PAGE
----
On Sept. 19, 2008, the Massachusetts Office of Consumer Affairs and Business Regulation (“OCABR”) issued final rules governing how businesses must protect and store personal information. The rules take effect January 1, 2009. Under the rules, businesses that own license, store, or maintain personal information of a Mass. resident must develop and implement a written information security program and implement certain system security measures, including encryption of personal information during transmission (to the “extent technically feasible”) and encryption of personal information stored on laptops and other portable devices. A copy of the rules can be found on the OCABR website.

A Nevada statute (N.R.S. 597.970) that takes effect October 1, 2008 requires businesses “in this State” to encrypt all customer personal information (other than facsimiles) that is electronically transmitted “outside the secure system of the business.” The statute refers to Nevada's data breach statute for the definition of "personal information," which is defined as first name or first initial and last name in combination with any of the following elements: SSN; driver’s license or ID card number; or account number, credit card number or debit card number, in combination with any required security code, access code or password that would permit access to the person’s financial account. (N.R.S. 603A.040) The statute does not include a definition of what it means to be a "business in this state," thus making it unclear as to whether the statute would only apply to businesses physically located in the state or to all entities conducting business with Nevada residents.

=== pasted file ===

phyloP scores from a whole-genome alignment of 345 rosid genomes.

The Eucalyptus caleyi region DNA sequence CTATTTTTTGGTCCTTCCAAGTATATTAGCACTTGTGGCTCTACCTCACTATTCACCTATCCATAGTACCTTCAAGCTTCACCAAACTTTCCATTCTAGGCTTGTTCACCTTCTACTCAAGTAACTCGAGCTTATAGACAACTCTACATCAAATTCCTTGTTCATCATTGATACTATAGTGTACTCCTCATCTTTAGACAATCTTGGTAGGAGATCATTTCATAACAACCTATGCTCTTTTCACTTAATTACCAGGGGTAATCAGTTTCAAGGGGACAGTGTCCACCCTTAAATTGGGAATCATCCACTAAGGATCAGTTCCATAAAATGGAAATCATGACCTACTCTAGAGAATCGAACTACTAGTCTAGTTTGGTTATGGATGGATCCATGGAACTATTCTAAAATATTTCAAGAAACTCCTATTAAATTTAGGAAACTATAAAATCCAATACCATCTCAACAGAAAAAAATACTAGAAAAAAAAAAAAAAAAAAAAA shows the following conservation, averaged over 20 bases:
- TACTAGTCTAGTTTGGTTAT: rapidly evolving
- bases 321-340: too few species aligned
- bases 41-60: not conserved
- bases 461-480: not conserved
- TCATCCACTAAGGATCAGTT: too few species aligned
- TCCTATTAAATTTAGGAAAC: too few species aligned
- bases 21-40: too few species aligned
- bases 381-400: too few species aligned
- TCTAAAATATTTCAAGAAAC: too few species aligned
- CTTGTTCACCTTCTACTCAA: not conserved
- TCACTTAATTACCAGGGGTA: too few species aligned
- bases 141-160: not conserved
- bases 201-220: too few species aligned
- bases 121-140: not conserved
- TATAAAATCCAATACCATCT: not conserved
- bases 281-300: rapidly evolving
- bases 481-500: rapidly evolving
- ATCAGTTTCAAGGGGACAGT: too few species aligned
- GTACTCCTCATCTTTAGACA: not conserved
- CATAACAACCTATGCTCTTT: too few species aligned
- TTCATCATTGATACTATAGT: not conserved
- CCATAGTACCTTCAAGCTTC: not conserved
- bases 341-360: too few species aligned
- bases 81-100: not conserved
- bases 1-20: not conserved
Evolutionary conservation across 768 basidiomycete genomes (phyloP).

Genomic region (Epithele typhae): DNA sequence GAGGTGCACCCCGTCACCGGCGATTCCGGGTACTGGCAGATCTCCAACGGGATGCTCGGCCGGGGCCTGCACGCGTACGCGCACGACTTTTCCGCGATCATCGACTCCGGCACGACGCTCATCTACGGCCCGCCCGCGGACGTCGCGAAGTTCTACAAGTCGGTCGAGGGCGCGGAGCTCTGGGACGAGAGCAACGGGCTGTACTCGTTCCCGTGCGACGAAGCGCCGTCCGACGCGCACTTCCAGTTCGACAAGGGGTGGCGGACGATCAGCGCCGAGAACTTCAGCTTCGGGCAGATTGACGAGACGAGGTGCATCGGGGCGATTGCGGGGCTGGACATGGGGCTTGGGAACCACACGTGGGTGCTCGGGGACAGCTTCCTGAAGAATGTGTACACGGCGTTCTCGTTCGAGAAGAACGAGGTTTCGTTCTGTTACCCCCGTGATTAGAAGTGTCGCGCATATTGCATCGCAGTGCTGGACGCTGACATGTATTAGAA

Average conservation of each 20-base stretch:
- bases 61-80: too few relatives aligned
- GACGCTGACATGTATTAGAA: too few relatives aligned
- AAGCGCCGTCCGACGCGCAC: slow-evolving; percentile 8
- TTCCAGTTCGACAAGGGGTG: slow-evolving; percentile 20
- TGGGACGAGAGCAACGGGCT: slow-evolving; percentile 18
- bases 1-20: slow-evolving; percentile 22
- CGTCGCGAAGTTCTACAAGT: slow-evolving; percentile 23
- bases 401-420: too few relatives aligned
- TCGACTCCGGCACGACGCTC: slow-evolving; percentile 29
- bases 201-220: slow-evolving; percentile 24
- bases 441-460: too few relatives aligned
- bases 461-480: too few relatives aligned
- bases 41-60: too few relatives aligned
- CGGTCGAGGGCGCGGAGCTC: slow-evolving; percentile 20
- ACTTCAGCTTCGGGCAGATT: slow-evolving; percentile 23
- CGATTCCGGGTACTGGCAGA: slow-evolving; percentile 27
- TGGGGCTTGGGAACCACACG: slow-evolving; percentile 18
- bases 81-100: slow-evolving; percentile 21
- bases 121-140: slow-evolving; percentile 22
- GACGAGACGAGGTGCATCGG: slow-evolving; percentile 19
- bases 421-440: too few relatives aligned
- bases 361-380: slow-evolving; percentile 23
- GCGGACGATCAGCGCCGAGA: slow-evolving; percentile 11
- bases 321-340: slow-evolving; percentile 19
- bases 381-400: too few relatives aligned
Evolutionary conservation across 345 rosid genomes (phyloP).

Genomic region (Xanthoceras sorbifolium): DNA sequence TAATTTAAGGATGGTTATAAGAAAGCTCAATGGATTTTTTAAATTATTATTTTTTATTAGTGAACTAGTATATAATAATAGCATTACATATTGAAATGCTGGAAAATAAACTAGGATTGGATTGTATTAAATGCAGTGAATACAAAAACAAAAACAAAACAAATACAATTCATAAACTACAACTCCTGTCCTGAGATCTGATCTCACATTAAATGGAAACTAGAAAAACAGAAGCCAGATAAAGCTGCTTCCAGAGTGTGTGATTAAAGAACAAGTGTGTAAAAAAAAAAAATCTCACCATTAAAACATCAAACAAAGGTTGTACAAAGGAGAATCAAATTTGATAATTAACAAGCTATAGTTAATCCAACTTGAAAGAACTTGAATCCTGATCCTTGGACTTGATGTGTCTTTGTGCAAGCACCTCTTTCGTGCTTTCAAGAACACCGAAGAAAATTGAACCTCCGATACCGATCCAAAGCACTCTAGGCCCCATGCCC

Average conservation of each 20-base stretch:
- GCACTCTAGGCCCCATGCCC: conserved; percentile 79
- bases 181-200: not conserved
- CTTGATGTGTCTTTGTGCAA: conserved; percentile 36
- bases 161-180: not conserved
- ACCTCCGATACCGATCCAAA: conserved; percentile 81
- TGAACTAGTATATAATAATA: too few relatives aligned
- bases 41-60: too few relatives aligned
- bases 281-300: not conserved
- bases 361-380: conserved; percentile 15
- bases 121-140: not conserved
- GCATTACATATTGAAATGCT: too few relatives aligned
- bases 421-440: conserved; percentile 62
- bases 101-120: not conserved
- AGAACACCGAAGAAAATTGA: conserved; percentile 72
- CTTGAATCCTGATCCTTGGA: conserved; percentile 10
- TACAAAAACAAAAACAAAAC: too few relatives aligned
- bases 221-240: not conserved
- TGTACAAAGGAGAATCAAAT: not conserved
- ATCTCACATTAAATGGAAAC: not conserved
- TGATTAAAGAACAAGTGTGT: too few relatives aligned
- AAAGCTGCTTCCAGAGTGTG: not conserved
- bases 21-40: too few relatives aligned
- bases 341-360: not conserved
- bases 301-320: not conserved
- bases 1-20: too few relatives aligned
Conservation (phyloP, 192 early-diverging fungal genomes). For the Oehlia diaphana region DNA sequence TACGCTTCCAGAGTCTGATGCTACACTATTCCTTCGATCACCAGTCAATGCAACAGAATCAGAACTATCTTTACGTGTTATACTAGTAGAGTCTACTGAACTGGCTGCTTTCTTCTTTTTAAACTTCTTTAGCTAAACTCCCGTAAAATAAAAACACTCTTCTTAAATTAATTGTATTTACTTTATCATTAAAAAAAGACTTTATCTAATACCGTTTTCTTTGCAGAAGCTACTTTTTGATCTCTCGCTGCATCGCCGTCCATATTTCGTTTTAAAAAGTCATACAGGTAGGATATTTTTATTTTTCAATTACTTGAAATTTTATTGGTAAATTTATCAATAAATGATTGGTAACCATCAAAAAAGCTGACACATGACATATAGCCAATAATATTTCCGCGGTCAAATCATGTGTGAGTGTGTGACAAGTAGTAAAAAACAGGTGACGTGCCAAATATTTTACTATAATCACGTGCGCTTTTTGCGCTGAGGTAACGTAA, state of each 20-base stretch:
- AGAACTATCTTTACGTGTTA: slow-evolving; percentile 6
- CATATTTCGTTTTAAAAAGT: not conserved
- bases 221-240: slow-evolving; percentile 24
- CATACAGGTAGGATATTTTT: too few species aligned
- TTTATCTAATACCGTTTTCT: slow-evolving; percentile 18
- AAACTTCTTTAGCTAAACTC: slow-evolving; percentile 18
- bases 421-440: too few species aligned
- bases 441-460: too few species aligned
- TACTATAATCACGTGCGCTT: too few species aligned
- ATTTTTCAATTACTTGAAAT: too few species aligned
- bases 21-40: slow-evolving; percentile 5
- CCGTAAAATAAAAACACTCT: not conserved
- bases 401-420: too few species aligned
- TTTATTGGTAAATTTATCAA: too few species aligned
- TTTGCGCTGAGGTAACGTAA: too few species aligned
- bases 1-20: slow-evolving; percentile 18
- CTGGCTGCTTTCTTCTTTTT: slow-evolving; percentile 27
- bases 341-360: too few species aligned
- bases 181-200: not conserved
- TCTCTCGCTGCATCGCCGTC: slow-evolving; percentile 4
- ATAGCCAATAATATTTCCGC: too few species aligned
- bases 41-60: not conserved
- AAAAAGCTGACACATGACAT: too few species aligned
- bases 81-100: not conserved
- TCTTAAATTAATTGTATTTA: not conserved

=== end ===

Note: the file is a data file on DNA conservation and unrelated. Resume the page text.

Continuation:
Both the Massachusetts regulations and Nevada encryption statute are part of a growing trend in state legislation (and industry standards) to require businesses to implement certain controls to protect personal information. A number of states (including California and Nevada) have statutes in place requiring entities that maintain records containing personal information state residents to implement and maintain reasonable security measures to protect those records from unauthorized access, acquisition, destruction, use, modification or disclosure. Likewise, the Payment Card Industry Data Security Standard (“PCI DSS”) also requires all entities processing credit card payments to implement an array of security controls, including firewalls, access controls, monitoring, and encryption of cardholder data during transmission and storage. The message is clear: entities must implement reasonable security controls to protect personal data.